As a supplicant before a deity, I am immensely attracted to Bhairav [Shiva]. And, as a lover, I am obsessed with Bhairavi [Parvati, Shiva’s consort]… The average Hindu is conditioned by the caricature of Bhairav. I wish I, a devout Moslem, could describe to him my vision of Bhairav’s infinite form and awesome power! I would say the same for Bhairavi. How many different facets of her persona I have experienced!
— Ustad Vilayat Khan, a famous 20th-century sitar player, talking about the ragas Bhairav and Bhairavi, which are named after Hindu deities
Indian classical music is generally viewed in terms of two distinct traditions: Hindustani music, which developed in the northern area of the Indian subcontinent, and Carnatic music, which took shape in the south. In both traditions, abstract improvisation is given great importance, but “at another level [Indian classical music] was (and in south India, remains) linked in various ways to Hinduism, with its [devotional] song texts, quasi-religious Sanskrit theoretical treatises, and its traditional associations with Hindu cosmology, mythology, and epistemology” (Manuel 121).
However, in the sixteenth and seventeenth centuries, Muslim rule in north India began to alter the character of Hindustani music: its performance, “like its patronage, came to be dominated by Muslims—specifically, hereditary professionals,” and although Hindustani music retained its devotional song texts, it “came to be regarded less as a form of prayer and devotion than as one of the secular ‘fine arts’” (Manuel 122, 124).
I am a student of Carnatic violin, and throughout my childhood, I associated Carnatic music with devotional compositions and performances held in Hindu temples. Hindustani music, on the other hand, conjured up ideas of Persian and Afghan music and instruments, of the magnificent Mughal courts, and of a unique fusion of Islamic and Hindu musical traditions. Yet all but one of the Hindustani musicians I have seen in concerts have been Hindus. Many of these musicians, such as Pandit Jasraj, performed Hindu devotional songs alongside abstract improvisational music. Even the Muslim musicians I read and hear about seem to describe their music in an explicitly Hindu manner, making little reference to their personal faith:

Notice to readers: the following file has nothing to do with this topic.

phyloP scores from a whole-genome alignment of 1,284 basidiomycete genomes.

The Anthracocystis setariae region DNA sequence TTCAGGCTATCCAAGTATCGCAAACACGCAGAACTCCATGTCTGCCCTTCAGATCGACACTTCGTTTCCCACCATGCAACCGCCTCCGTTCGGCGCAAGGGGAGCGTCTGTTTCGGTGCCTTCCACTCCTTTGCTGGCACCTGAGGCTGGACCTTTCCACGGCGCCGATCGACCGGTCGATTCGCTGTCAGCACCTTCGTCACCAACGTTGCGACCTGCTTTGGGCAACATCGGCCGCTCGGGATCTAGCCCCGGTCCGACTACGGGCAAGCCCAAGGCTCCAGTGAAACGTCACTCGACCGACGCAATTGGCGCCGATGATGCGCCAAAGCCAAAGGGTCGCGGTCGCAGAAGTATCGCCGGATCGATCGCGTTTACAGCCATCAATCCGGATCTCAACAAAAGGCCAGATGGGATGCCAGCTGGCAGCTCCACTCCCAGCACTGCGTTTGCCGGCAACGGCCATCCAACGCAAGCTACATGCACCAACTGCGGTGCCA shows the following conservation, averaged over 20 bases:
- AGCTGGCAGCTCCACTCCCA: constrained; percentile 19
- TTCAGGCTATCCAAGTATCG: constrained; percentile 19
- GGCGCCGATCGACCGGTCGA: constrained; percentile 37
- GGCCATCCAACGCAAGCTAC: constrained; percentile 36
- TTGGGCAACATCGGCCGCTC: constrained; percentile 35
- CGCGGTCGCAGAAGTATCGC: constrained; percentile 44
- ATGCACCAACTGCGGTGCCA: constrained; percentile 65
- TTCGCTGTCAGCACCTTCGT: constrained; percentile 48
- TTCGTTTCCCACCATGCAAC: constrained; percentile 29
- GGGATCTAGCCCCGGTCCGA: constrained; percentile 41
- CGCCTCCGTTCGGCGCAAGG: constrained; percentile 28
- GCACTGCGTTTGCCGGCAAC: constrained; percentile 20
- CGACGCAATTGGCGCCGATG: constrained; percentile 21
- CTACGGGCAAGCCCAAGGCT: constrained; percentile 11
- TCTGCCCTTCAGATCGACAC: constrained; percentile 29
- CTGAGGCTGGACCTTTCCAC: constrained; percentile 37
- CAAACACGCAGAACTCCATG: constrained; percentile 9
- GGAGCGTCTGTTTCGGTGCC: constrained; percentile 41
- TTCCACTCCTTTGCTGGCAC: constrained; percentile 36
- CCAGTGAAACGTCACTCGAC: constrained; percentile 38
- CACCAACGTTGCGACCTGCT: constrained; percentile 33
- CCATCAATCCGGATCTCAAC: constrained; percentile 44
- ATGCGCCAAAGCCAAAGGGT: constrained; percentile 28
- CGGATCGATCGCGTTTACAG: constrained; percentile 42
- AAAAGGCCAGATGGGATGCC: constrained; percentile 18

He interlocked the notes of the Raga Yaman and when he came to the fourth note … he said, “See, this is the psychic form of Raga Yaman. In this form Saraswati Mata [goddess of knowledge and arts] is … bedecking herself in all her glory. She has put on her beautiful saree and jewellery, she combs her hair and adorns it with flowers. Finally, she puts kohl in her eyes and that is the [fourth note] in Yaman.”
— A biography of Ustad Bade Ghulam Ali Khan, a famous 20th-century Hindustani vocalist (Gilani 118)
Given the history of Hindustani music as an art form that was “secularized” in Muslim courts and further developed by Muslim musicians, why do so many contemporary Muslim performers of Hindustani music choose to publicly link their music to Hinduism?
This question can be answered by exploring the modern history of classical music in north India, beginning in the pre-colonial era, during which Hindustani music was dominated by Muslim hereditary musicians and their gharana system. This system was first challenged by intellectuals who sought to modify Hindustani music in accordance with British colonial ideas of modernity. The parallel emergence of Hindu nationalism in India posed another threat to Muslim musicians, as classical music became associated with Hindu devotional practices.
Upon the partition of the subcontinent in 1947, nation-building efforts in Pakistan renounced Hindustani music in favor of more Islamic alternatives such as qawwali, thus paving the way for Hindustani music to be explicitly linked to Hinduism in India. The world of Hindustani music has been shaped in the past century by colonialism and both Hindu and Islamic nationalism, with important consequences for how its Muslim performers present themselves today.